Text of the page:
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This article is part of the Research Topic Developing synaesthesia

Original Research ARTICLE

Front. Hum. Neurosci., 11 March 2014 | https://doi.org/10.3389/fnhum.2014.00129

Developmental aspects of synaesthesia across the adult lifespan

  • 1Institute of Psychology, University of Bern, Bern, Switzerland
  • 2Center for Cognition, Learning and Memory, University of Bern, Bern, Switzerland
  • 3Department of Psychology, Sackler Centre for Consciousness Science, University of Sussex, Brighton, UK

In synaesthesia, stimuli such as sounds, words or letters trigger experiences of colors, shapes or tastes and the consistency of these experiences is a hallmark of this condition. In this study we investigate for the first time whether there are age-related changes in the consistency of synaesthetic experiences. We tested a sample of more than 400 grapheme-color synaesthetes who have color experiences when they see letters and/or digits with a well-established test of consistency. Our results showed a decline in the number of consistent grapheme-color associations across the adult lifespan. We also assessed age-related changes in the breadth of the color spectrum. The results showed that the appearance of primary colors (i.e., red, blue, and green) was mainly age-invariant. However, there was a decline in the occurrence of lurid colors while brown and achromatic tones occurred more often as concurrents in older age. These shifts in the color spectrum suggest that synaesthesia does not simply fade, but rather undergoes more comprehensive changes. We propose that these changes are the result of a combination of both age-related perceptual and memory processing shifts.

Introduction

Synaesthesia is a relative rare variation of human experience which involves the automatic activation of an unusual concurrent sensation in response to an inducing stimulus, for example a color experience in response to a letter printed in black. The condition runs in families, thus suggesting a genetic basis, and it emerges early in development (Asher et al., 2009; Simner et al., 2009). The particular associations (i.e., inducer-concurrent pairs such as grapheme-color) are typically idiosyncratic at the individual level and stable across time. In fact, the consistency of the synaesthetic associations has been proposed as a defining characteristic of synaesthesia (Baron-Cohen et al., 1987; Cytowic and Eagleman, 2002; Rich et al., 2005; Asher et al., 2006; Simner et al., 2006). Despite this, so far no study has investigated whether consistency changes across the adult lifespan and the goal of the present study was to fill this gap.

The question whether consistency may change across the lifespan is particularly relevant for those types of synaesthesia which involve color as a concurrent, because there is clear evidence for a decrease of chromatic sensitivity in older age (Knoblauch et al., 2001; Kinnear and Sahraie, 2002; Paramei, 2012). In contrast, as synaesthesia is not a purely perceptual phenomenon, it is possible that color-associations are habitually retrieved from memory. As automatic retrieval from memory seems to be age-invariant (Meier et al., 2013) the consistency of synaesthetic perception may not be prone to age-related decline. Moreover, there is evidence that late-blind synaesthetes maintain their synaesthetic visual percepts for years after blindness, thus, synaesthesia can even persist with little or no natural sensory experience and independent from continuous associative learning (Steven and Blakemore, 2004).

In this study, we will first provide an outline that there is indeed evidence for plasticity of synaesthesia (i.e., the neonatal synaesthesia hypothesis, evidence for the development of grapheme-color synaesthesia in school age, reports of synaesthesia attrition in adolescence, variation and loss of synaesthetic experiences related to stress and brain damage). These findings motivate the present study in which we investigate changes in synaesthetic experiences over the adult lifespan, despite many studies emphasizing its stability in adult age.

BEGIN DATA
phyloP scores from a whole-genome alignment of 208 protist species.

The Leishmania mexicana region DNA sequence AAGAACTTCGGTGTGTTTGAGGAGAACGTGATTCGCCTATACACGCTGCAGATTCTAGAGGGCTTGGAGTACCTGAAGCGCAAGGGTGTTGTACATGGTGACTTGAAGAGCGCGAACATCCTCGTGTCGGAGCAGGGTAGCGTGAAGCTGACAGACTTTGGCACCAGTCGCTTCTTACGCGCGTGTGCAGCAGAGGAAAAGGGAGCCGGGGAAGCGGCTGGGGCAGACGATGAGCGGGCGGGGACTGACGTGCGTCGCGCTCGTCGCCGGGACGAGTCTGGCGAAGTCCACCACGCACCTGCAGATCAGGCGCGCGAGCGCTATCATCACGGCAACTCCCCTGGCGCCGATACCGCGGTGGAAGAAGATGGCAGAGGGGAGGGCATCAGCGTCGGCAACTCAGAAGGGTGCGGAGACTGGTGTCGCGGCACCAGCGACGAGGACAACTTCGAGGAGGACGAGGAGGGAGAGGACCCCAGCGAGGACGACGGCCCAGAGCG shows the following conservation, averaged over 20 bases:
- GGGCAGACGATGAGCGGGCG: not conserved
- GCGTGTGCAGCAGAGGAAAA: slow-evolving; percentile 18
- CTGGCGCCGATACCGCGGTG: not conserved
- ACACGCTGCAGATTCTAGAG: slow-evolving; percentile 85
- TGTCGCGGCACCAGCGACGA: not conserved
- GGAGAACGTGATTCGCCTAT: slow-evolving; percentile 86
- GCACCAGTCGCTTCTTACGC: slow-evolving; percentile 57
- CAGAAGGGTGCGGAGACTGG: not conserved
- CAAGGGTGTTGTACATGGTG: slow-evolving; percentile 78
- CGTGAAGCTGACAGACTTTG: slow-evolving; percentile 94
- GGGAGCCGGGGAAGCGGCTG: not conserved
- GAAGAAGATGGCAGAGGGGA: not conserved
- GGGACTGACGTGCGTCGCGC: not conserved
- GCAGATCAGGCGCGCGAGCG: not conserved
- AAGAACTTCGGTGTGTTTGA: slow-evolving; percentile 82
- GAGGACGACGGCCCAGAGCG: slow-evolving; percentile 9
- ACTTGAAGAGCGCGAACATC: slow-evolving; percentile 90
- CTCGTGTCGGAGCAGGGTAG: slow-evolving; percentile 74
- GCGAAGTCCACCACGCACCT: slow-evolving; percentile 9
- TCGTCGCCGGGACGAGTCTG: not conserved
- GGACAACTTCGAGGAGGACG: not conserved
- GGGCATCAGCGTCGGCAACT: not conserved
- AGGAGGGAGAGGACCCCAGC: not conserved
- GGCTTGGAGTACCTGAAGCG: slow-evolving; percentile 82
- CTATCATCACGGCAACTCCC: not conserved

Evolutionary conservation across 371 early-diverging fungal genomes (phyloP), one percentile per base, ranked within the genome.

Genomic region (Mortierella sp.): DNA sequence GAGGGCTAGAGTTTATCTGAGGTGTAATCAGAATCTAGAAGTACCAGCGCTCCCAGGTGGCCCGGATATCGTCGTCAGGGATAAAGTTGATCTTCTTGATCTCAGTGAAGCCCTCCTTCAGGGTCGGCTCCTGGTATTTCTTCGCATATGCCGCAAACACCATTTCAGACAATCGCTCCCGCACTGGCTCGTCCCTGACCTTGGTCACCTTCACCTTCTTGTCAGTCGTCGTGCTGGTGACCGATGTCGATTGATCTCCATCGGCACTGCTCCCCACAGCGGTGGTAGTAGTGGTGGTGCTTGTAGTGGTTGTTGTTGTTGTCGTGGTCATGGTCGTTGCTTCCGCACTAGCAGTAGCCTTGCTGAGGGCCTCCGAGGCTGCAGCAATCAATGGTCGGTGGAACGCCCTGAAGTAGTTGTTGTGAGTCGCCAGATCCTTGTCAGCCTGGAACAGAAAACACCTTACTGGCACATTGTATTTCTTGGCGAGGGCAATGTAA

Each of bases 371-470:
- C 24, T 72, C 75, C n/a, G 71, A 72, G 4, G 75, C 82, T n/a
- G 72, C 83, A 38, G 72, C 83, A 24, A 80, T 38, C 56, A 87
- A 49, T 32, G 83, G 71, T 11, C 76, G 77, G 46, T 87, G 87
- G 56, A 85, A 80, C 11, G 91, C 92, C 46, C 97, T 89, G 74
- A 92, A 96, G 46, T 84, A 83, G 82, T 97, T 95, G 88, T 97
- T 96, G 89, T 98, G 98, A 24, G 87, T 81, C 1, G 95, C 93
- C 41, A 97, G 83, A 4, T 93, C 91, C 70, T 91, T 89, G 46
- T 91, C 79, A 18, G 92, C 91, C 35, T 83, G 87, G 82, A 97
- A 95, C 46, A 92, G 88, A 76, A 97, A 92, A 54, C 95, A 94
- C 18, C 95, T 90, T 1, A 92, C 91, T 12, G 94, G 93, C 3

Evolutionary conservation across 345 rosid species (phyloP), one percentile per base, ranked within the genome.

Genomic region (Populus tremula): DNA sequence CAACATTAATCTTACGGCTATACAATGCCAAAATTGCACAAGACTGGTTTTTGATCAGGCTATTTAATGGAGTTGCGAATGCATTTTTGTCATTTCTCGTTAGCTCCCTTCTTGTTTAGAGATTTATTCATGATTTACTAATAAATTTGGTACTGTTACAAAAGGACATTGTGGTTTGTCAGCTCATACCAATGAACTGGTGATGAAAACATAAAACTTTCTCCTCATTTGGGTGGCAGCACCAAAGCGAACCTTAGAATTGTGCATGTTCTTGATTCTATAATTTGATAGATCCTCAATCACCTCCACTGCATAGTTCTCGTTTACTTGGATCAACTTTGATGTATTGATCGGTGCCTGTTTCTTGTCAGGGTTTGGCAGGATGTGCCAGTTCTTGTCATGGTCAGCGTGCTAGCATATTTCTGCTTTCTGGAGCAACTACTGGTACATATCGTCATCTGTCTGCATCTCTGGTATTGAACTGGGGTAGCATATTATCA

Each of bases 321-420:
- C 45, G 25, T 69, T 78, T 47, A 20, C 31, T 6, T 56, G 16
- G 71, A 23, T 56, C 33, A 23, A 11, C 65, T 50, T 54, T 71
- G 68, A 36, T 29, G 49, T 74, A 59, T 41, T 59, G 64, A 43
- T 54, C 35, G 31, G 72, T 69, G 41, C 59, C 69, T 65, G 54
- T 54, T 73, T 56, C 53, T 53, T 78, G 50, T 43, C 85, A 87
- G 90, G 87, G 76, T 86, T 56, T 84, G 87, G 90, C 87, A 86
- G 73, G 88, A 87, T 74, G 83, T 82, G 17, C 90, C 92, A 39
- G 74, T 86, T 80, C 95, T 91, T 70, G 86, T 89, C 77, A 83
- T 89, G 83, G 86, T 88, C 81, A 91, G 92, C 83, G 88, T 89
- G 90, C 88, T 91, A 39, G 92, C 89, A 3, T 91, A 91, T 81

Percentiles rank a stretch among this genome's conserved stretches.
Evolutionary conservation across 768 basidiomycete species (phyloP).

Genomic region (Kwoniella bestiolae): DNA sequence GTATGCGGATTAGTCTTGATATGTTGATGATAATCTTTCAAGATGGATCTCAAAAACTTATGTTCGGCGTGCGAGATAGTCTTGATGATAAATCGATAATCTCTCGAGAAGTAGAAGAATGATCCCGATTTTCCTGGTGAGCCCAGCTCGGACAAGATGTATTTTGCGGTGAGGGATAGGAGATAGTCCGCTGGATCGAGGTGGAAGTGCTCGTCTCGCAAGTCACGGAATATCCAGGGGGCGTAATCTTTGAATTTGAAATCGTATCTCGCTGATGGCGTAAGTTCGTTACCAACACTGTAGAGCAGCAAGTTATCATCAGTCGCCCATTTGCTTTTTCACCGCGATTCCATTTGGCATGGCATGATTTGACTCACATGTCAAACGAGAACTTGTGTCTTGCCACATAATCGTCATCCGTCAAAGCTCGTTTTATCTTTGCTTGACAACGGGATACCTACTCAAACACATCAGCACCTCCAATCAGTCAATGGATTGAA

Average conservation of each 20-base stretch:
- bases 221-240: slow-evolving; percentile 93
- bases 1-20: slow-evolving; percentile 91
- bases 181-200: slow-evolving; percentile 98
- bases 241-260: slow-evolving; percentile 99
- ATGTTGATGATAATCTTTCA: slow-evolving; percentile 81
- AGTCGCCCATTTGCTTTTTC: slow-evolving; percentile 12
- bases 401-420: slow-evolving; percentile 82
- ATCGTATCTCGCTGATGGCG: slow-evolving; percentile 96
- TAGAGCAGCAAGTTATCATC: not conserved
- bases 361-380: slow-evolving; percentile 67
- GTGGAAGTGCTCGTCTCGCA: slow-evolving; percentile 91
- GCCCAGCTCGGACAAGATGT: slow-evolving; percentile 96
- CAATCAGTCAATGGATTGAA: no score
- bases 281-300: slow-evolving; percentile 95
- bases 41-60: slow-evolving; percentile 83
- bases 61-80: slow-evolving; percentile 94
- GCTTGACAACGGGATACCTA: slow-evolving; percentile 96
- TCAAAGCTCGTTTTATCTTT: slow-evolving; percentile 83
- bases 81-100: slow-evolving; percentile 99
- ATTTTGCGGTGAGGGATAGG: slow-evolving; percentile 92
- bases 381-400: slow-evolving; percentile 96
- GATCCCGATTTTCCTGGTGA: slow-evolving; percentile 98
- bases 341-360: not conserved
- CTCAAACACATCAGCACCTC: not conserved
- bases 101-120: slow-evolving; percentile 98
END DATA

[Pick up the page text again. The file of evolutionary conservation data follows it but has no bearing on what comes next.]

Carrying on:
According to the neonatal hypothesis of synaesthesia (Maurer and Maurer, 1988), we all may have been synaesthetes as young infants due to the increased functional connectivity in the infant brain. Synaesthesia in adults may than be viewed as a result of incomplete pruning or decreased inhibition of feedback projections in early development. While there is evidence for exuberant anatomical connectivity and for arbitrary sensory cross-activations in young infants (Huttenlocher et al., 1982; Wagner and Dobkins, 2011), and while there are early sensory cross-activations which may survive in the form of crossmodal correspondences (Spector and Maurer, 2011), the neonatal hypothesis of synaesthesia has been questioned recently (see Deroy and Spence, 2013, for a critical discussion).

In order to investigate the development of grapheme-color synaesthesia in real time within a childhood population over an extended period, Simner et al. (2009) sampled more than 600 children between 6 and 7 years. To assess consistency, the children were presented with the letters of the alphabet and the digits 0–9, one by one, in a random order on a computer screen together with an on-screen palette of 13 colors. They were required to pair each grapheme with the “best” color. After the presentation of all the graphemes, there was a short break and then the same test was repeated again. By comparing the choices of the two tests a consistency score was calculated for each child as the number of identical grapheme-color choices. On average this consistency score was 3.5 out of 36 graphemes. Next, 47 children who had scores significantly higher than this mean score were identified as potential synaesthetes and were retested in a second session 1 year later (i.e., at the age of 7/8 years). Using the same test procedure, Simner et al. (2009) identified eight children who scored highly consistent both within and across the two test sessions. These were considered as genuine synaesthetes. The other 39 children were considered as high-memory non-synaesthetes. Moreover, Simner et al. (2009) found that the number of graphemes that triggered consistent synaesthetic experiences – the bandwidth of synaesthesia (Asher et al., 2006) – increased with age. On average, the genuine synaesthetes had acquired 6.4 new grapheme-color associations over the 1-year period (i.e., they had a mean consistency score of 10.5 in Session 1 and of 16.9 in Session 2).